Oh, blessed days!
I knew just enough then to know that the day would come when I would miss those interruptions. Now, decades later, I would wish that this piece or anything else I am doing would be interrupted by, “Dad . . . ”
Work had to be done. There was nothing wrong, I guess, with fixing things so we could stream movies (long before streaming was a thing). Yet as I knew then would be true, not one minute I ignored the people in my house seems worthwhile now and not one moment I spent with them seems wasted. We took a few trips before they got too busy, when they could still go, and we could not (quite) afford those trips. I am not sorry.
The interruptions of our children were not interruptions, but life. “Beware,” I think, “even now confusing the meaningful moments of life for interruptions.”
How can we know the difference?
When our routine is disturbed, this might be a distraction from our key work, like the men who tried to get Nehemiah from rebuilding the walls of Jerusalem. This bad distraction, the true interruption, prevents us from doing what we should. We should work through this kind of interruption the best we can. Our enemies (the world, our own flesh, and evils) mean to keep us from what brings flourishing.
Sometimes, however, we confuse (or at least I confuse) some auxiliary task for the main job of being a whole soul ready for Paradise. We are grinding away at some job and our real life “interrupts.” This interruption is not, but an unexpected opportunity. When the dwarves turn up at Bilbo’s front door in The Hobbit, this was not an interruption in Bilbo’s life, but the beginning of his real life.
When our children come to us to learn, then we are most often doing our key work when we stop and talk with them.* When building The System, this was for the family to enjoy. One cannot (generally) ignore family time in order to have family time. The System must be built for the family, not the family for The System. In the world of home electronics and computers, I did not always remember this truth.
What am I doing? Why am I doing this thing? In education, learning is never a disruption. The student, if acting as a true student, is the class, not a disruption to the class.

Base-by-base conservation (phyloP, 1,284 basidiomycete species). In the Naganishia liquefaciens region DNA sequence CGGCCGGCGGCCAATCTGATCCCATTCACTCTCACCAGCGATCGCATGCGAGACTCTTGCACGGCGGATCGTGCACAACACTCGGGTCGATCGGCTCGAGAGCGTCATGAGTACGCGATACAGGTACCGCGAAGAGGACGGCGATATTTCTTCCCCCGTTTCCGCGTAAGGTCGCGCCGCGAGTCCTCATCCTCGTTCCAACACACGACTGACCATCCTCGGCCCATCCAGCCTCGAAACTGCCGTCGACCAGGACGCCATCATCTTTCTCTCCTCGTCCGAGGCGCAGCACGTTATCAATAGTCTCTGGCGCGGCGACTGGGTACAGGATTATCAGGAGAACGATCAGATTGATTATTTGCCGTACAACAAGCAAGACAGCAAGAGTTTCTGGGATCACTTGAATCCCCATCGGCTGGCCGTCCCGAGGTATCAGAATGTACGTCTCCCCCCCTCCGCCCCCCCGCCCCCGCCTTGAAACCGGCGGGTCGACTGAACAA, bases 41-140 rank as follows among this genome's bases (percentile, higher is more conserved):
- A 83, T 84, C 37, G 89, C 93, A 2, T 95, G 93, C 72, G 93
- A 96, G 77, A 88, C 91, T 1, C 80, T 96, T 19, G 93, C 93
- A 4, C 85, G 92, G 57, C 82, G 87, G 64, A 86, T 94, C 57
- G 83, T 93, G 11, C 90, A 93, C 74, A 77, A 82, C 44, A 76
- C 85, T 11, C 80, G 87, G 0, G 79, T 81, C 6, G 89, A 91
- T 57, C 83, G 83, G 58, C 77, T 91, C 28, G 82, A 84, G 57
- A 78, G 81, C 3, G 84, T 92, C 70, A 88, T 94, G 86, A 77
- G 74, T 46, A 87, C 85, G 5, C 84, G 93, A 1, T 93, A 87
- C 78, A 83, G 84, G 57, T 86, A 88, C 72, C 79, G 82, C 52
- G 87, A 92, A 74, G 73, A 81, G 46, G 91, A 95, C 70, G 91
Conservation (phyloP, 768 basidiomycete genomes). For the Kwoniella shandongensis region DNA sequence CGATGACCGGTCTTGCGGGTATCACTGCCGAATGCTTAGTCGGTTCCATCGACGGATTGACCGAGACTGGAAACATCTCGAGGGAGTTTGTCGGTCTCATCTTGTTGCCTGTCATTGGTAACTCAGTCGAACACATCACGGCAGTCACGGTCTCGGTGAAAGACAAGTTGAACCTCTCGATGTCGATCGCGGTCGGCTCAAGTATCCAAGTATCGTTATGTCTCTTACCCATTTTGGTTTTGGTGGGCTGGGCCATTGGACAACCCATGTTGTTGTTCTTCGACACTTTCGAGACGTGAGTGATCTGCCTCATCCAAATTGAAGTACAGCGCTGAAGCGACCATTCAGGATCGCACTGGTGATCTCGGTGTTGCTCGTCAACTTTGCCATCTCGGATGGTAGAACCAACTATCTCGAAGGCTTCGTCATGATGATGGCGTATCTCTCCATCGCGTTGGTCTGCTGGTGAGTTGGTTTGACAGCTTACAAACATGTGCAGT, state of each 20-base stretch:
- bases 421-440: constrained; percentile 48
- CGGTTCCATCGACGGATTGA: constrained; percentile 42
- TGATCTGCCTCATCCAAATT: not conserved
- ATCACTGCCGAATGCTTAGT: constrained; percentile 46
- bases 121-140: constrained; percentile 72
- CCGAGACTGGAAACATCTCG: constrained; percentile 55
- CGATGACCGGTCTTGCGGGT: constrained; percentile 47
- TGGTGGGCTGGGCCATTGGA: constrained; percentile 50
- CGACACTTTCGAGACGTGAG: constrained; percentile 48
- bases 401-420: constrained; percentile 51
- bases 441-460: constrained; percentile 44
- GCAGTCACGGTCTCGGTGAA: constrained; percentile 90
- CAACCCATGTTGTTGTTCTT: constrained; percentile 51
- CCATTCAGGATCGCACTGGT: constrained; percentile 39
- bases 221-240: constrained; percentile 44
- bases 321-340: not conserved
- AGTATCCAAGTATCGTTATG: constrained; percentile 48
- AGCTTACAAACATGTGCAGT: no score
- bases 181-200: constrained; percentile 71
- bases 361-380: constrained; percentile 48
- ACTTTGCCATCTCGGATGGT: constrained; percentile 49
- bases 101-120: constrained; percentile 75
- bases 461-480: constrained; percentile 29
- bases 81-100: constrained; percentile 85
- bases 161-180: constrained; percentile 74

I thought of this, because of three interruptions in the masterwork on education The Republic. At the start of Books II, IV, and V, young men interrupt Socrates. One might think this is bad, Socrates is one of the greatest teachers who ever lived after all. Yet a main reason he is so marvelous as a teacher is that Socrates never views a sincere interruption as a distraction. He knows that the discussion is for the students, not the students for the discussion. In Book II the students interrupt and save the discussion from ending. In Book IV a student is unsure that the thought experiment is really doing justice. Even more shockingly, Socrates’ students refuse to follow his lead at the start of Book V and so there is a great distraction. . .
This interlude lasts until Book VIII, but the intermediate books contain some of Plato’s greatest imagery and ideas. The City in Words gains a philosopher king. Plato’s theory of knowledge gains the “divided line” and Book VII begins with the cave analogy. The distraction produces brilliance when the teacher followed the students and risked their misunderstandings, confusions, and questions.
The interruptions become key to the dialogue. Every teacher who follows Socrates in teaching knows this truth. The lesson plan proposes, the student disposes!
So it goes in parenting, education, business. The main thing, almost always a human or Divine thing, must remain the main thing.
Come life. Come wisdom. Come children, now adult, and interrupt me. Come Holy Spirit and interrupt us all.
*Obviously there are other important tasks that we must do and children can prevent those tasks. . .but there are far fewer of those than many of us think.